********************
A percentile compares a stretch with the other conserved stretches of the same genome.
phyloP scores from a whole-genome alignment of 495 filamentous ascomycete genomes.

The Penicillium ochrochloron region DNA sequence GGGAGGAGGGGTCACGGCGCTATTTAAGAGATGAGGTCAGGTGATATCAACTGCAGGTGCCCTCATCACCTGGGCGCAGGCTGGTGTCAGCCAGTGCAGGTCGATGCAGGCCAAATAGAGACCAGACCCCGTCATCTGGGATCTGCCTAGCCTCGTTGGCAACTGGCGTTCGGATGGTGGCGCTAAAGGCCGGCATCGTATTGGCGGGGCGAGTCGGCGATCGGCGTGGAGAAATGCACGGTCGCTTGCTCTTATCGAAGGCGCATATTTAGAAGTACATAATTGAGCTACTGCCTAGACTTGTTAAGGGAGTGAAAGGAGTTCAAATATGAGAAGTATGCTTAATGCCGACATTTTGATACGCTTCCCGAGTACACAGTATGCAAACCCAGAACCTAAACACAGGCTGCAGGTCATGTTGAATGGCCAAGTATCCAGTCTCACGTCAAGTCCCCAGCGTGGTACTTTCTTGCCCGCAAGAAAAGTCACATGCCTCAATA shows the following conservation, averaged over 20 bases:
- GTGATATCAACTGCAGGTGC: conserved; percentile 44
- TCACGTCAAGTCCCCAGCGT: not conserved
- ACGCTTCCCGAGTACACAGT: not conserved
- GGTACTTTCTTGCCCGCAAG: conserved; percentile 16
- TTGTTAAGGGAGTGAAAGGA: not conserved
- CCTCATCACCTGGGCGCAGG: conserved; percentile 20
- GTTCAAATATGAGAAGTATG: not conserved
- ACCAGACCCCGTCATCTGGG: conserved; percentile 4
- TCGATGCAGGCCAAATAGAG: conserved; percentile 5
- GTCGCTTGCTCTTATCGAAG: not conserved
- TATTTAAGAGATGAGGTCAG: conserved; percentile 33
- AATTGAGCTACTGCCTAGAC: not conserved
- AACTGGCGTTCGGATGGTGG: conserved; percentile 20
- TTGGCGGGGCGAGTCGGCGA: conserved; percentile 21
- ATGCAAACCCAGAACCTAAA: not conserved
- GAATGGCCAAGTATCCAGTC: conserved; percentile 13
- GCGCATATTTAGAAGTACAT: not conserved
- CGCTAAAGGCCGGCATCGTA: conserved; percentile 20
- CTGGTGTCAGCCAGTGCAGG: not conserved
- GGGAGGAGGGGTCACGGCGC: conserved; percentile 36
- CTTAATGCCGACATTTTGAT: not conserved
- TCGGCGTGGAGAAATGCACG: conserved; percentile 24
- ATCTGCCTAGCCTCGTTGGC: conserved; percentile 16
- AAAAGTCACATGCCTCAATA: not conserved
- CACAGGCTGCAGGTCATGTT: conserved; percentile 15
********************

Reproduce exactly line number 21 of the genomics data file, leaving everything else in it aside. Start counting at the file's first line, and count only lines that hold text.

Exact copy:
- CGCTAAAGGCCGGCATCGTA: conserved; percentile 20